People in California who are writing a will might wonder who would be able to challenge it. Only certain people are permitted to do so. For example, a cousin, neighbor or friend who is not named in the will usually cannot do so even if they have reasons to believe that the will might be invalid.
Requirements for contesting a will
The first requirement for contesting a will is that a person must have what is known as “standing.” In general, these people tend to be either heirs or immediate family members whether or not they are named as beneficiaries. People who were named as beneficiaries in a previous will but not named in the current one might be able to contest the current one.
In addition, parents, spouses, children, siblings and grandparents may be able to challenge a will. Known as heirs, these are typically the people who would stand to inherit under state law if the person died intestate, or without a will. While minors generally cannot contest a will, they may be able to do so through a court representative or executor.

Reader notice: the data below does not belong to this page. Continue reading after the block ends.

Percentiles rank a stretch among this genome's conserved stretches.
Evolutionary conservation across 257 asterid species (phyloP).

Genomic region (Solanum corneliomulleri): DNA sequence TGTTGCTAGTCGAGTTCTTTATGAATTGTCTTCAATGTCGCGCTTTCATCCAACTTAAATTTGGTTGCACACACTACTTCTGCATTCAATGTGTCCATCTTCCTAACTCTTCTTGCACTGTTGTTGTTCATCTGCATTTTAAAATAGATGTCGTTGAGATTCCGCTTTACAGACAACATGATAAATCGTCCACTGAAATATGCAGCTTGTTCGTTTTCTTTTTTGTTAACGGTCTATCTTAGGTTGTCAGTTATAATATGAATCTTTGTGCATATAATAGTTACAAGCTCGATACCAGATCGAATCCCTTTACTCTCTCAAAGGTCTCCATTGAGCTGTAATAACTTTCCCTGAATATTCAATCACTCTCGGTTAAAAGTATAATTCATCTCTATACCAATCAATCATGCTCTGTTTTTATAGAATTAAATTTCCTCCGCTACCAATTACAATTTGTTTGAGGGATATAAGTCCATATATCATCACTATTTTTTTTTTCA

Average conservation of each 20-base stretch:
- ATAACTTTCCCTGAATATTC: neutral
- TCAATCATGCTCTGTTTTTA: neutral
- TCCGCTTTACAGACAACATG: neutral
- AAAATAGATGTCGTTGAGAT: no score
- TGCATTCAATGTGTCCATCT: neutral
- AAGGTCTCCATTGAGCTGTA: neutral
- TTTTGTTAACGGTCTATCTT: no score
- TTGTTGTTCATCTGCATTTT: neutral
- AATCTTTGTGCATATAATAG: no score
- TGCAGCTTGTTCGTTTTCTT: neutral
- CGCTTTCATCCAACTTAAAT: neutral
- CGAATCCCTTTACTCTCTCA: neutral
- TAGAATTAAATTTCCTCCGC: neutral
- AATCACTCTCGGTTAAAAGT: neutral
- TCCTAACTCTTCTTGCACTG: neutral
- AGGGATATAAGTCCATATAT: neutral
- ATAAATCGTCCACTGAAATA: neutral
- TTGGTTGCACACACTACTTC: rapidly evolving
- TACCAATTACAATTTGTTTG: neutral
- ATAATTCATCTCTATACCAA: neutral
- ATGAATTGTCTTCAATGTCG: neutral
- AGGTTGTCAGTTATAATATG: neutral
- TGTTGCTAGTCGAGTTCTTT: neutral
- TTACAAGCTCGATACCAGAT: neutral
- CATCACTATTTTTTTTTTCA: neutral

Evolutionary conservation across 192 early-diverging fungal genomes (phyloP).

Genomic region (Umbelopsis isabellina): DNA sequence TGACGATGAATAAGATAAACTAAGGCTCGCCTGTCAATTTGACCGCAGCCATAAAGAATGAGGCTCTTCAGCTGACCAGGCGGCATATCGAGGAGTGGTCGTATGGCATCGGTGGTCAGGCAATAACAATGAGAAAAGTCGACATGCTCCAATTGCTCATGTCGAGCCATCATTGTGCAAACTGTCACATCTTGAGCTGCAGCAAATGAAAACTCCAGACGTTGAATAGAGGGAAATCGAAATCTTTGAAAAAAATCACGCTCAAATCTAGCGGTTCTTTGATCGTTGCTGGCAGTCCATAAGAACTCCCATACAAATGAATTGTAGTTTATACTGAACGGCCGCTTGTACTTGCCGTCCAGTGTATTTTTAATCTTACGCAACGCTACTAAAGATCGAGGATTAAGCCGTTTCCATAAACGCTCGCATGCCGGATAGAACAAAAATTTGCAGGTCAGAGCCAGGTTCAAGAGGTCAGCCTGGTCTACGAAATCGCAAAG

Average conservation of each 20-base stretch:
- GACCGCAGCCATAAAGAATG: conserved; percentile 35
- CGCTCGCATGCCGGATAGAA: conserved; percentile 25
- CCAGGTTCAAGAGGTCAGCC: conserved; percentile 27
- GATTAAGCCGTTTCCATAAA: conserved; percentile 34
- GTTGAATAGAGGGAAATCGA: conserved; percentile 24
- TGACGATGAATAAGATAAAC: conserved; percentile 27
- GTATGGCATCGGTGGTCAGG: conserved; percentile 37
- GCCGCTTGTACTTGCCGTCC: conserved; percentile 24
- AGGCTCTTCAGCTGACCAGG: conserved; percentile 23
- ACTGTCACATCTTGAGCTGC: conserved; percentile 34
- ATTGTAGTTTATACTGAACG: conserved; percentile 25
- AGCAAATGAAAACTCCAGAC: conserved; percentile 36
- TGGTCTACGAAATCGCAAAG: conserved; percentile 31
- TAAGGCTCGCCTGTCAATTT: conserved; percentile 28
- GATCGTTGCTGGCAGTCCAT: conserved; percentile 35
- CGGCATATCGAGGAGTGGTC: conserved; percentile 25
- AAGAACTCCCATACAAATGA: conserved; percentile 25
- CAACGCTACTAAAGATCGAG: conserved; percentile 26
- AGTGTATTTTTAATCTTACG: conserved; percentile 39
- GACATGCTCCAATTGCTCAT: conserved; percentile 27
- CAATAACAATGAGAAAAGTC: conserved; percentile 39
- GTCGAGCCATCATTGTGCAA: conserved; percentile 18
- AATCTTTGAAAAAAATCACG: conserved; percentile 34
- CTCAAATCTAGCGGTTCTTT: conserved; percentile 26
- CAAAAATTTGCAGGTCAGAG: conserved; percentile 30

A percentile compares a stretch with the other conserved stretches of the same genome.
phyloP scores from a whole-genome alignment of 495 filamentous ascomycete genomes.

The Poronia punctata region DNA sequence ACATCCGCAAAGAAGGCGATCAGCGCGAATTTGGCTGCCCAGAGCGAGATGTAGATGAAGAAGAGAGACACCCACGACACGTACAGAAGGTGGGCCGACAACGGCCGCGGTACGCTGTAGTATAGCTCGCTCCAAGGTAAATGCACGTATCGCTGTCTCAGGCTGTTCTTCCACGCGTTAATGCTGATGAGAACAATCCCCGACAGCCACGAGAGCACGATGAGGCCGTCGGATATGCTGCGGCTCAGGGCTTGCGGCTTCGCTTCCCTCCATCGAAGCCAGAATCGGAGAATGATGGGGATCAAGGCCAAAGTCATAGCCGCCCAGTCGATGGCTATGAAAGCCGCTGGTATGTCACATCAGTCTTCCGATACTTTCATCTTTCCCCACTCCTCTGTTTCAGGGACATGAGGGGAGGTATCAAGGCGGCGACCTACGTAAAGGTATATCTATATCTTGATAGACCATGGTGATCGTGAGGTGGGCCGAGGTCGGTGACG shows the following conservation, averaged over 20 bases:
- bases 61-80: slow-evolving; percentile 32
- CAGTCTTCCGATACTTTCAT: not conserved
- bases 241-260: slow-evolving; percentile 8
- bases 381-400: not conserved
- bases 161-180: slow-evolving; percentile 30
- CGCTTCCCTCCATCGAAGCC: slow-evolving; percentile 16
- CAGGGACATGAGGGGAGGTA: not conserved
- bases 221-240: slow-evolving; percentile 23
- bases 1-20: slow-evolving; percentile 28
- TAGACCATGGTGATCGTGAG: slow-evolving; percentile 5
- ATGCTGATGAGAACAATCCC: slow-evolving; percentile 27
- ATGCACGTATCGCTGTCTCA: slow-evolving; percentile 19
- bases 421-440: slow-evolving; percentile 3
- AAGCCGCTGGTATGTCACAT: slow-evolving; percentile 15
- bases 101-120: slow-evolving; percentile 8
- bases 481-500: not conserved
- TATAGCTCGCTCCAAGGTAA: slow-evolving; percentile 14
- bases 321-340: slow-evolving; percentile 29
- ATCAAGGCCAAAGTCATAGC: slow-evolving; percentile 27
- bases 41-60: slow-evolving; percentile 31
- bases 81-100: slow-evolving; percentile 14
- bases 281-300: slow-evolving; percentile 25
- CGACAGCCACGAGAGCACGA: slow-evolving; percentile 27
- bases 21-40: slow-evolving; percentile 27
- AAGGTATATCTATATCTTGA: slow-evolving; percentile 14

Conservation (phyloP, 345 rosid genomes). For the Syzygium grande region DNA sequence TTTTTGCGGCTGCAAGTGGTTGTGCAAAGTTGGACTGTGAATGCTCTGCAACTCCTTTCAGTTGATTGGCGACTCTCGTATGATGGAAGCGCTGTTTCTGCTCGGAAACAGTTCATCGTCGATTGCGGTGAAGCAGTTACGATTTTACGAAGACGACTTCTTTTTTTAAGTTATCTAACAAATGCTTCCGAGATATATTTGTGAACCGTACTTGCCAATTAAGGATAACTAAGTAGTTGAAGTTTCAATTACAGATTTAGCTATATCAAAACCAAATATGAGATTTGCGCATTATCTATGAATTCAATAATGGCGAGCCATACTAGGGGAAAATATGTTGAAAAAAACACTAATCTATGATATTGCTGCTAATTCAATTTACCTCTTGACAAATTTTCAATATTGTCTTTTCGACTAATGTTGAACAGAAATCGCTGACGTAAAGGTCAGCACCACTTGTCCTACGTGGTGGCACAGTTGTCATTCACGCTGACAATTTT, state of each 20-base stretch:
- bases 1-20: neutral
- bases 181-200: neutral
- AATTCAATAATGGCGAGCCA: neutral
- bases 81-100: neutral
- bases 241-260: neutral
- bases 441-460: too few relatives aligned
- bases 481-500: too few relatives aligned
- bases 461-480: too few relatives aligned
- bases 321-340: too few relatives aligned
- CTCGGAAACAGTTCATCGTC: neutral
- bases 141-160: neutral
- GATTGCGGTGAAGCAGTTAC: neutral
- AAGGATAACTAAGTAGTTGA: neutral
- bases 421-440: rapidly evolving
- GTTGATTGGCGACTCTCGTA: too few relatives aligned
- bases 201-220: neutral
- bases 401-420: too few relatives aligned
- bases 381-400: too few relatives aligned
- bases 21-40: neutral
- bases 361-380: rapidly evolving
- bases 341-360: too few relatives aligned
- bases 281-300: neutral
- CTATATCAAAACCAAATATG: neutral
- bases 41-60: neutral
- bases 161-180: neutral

Working to avoid will contests
A person who is concerned about potential family conflict can take steps to prevent a will contest. A “no contest” clause may state that a person who challenges the will and loses the challenge can be disinherited altogether. However, this might not be enforceable.
A better way to ensure that an estate plan is not challenged may be to work with an attorney to prepare it. An attorney may help prepare documents, including wills and trusts, with clear and accurate legal language to avoid errors and ambiguity. Using vehicles like trusts to pass assets might also reduce the likelihood of legal challenges since unlike wills, these are private and assets pass directly to beneficiaries instead of going through probate. Talking to family members about the estate plan may also reduce the likelihood of conflict.